Alongside its products, the relationships fostered by Charnwood are rooted in the family’s close-knit ethos and Christian beliefs, and extend into the community and beyond as a reflection of their deeply held values. “The concept of ‘relationship’ is probably the most important thing in our lives and business,” explains Ced. “We believe it’s important to take care of others, which in business terms manifests itself in supporting people – so our employees, our suppliers and our customers – and in connecting with the environment.”

In addition to using local suppliers and materials where possible, Charnwood’s commitment to the island pays homage to the intrinsic it plays in the company’s origin story. “The people that work for us have shaped what we have become,” says Ced. “They are our most valuable asset and are an extension of our family – many of them have been with us for more than 30 years.” As well as being well-connected to schools, colleges and businesses, the company offers apprenticeship schemes for young people in engineering, design and manufacture, “as job opportunities can be scarce on the island – and we very much want to see it thrive and grow as an economy.”

Plans for the future include a continued focus on uniting tradition with innovation: “We’re soon to be launching the world’s first intelligent woodburning stove that automatically burns your fuel to optimum efficiency,” outlines Ced. “The idea is that you load it, light it, close the door and then the stove does the rest” – a concept which doubtless is as faithful, loyal and consistently aligned with the core values of the company 50 years ago as it is today.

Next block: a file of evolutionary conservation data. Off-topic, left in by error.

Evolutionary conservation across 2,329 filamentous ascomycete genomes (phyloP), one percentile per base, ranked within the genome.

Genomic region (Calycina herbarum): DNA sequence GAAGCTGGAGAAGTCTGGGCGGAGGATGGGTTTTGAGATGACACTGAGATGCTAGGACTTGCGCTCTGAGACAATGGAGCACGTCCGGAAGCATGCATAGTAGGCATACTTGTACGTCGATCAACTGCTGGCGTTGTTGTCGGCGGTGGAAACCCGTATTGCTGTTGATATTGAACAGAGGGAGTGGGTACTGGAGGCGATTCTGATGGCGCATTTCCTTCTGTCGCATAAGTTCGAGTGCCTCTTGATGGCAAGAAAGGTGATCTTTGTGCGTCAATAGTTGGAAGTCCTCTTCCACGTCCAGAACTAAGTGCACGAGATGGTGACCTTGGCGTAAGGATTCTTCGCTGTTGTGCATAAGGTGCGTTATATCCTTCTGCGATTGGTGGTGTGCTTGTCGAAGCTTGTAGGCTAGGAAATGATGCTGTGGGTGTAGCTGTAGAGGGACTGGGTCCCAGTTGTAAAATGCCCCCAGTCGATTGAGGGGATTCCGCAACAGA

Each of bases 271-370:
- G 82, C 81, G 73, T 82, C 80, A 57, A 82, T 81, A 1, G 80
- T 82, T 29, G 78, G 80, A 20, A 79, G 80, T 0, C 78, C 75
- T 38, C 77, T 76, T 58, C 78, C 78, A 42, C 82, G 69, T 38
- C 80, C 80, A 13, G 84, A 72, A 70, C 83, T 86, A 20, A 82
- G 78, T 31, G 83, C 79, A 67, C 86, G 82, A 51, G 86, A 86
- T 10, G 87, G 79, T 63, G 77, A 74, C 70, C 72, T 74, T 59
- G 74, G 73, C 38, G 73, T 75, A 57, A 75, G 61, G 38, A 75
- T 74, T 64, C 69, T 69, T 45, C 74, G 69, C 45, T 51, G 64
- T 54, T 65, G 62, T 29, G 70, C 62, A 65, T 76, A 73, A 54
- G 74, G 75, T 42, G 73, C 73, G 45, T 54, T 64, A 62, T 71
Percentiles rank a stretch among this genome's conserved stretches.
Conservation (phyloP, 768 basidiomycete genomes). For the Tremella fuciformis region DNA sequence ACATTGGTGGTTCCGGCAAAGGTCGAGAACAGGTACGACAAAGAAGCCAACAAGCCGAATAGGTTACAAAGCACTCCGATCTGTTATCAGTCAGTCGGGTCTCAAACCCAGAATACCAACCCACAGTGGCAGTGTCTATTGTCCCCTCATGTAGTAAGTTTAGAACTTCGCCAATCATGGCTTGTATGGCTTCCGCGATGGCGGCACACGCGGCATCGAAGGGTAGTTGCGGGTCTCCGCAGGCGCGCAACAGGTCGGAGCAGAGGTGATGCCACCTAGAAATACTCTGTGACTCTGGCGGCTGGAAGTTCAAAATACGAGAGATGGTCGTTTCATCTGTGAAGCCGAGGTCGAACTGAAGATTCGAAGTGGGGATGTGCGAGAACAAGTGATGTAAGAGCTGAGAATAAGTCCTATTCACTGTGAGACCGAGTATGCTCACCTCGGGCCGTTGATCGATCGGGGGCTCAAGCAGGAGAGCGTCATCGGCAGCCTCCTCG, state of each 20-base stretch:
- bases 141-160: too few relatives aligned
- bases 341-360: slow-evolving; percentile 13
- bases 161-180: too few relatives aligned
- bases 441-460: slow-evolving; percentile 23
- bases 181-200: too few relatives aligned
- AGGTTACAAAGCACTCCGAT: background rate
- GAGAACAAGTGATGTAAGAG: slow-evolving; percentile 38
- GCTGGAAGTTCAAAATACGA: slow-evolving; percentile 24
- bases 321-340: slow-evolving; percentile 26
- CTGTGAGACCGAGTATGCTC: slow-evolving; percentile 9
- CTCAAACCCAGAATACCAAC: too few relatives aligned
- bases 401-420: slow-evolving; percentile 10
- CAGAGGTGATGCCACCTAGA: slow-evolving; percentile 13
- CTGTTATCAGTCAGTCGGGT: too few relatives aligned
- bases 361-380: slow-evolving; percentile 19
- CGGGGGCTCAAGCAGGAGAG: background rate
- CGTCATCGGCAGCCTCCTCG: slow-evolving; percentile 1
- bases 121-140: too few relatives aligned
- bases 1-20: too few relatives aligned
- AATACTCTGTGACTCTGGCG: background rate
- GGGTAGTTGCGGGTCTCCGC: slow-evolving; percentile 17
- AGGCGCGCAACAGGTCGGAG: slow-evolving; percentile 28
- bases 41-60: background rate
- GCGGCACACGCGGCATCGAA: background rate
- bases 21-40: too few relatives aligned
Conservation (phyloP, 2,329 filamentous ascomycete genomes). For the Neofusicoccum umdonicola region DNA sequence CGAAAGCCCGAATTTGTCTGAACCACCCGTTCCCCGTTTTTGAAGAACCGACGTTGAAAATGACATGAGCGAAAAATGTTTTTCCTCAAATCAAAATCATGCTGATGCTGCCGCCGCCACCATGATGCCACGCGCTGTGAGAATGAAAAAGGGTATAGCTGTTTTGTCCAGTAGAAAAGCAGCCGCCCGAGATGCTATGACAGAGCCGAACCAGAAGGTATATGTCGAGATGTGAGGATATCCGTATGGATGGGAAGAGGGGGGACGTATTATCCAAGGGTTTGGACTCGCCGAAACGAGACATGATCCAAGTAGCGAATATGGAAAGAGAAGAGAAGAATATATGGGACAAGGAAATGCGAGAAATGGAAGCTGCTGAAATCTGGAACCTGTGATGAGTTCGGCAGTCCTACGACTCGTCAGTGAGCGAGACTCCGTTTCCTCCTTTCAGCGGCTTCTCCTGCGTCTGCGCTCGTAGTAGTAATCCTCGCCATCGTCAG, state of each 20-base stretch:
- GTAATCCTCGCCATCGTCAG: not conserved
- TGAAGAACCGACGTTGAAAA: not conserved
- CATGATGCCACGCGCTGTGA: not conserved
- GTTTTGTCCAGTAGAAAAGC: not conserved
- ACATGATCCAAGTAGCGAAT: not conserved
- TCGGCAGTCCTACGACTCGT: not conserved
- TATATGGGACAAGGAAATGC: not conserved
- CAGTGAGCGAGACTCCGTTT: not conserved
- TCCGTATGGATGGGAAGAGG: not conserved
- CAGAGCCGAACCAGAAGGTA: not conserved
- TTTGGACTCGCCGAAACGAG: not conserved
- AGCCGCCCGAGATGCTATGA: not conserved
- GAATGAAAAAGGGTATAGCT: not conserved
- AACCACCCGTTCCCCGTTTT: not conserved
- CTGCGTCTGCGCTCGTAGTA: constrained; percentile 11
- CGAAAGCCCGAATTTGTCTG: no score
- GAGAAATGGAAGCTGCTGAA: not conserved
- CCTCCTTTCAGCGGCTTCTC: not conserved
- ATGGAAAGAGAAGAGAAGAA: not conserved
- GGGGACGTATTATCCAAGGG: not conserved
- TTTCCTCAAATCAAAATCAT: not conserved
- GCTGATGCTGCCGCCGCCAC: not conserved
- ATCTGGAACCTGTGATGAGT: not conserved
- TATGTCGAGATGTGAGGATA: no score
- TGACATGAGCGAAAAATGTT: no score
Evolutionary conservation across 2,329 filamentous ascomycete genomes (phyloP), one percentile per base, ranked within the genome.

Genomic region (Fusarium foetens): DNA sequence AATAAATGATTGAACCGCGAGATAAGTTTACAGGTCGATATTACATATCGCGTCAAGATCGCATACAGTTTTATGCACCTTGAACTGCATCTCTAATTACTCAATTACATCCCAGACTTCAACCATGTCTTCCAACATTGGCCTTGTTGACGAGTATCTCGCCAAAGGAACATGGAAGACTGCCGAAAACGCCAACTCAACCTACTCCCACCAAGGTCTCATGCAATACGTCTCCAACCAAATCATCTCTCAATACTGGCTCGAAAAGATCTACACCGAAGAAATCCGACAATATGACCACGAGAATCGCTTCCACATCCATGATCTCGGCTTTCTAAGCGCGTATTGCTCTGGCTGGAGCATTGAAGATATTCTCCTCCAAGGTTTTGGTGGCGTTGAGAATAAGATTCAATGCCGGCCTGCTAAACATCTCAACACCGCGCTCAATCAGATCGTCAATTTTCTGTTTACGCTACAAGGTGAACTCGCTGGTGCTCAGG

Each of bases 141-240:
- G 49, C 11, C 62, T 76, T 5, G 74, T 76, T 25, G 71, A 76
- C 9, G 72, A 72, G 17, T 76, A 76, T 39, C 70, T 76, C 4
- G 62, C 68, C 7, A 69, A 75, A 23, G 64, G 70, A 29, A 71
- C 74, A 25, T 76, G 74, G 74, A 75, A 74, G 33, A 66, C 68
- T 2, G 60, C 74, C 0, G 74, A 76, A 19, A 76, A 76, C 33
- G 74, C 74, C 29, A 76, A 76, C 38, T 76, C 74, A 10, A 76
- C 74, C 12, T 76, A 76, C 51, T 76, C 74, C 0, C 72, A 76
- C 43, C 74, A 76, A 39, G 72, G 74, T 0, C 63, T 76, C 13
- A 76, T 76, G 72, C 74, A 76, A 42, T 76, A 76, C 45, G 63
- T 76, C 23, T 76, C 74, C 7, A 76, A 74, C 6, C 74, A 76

Words: Eve Middleton for The English Home November 2020

 

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Charnwood stoves specified for Danh Vo's Chicxulub show

We were recently asked to supply six Ecodesign Ready wood burning stoves for a show at The White Cube Gallery in Bermondsey, London. The work ‘Live Free or Die’ is part of artist Danh Vo’s exhibition, Chicxulub. Stacks of firewood are used to fuel six Charnwood Skye 7 stoves installed throughout the gallery, in return giving off heat and an atmospheric light which illuminates the space.

The stoves are placed on gloss black vitreous enamel Vlaze hearth plates

The show runs from 11 September – 2 November 2020 Click here for further details 

Stoves were installed by London stove specialists Stoake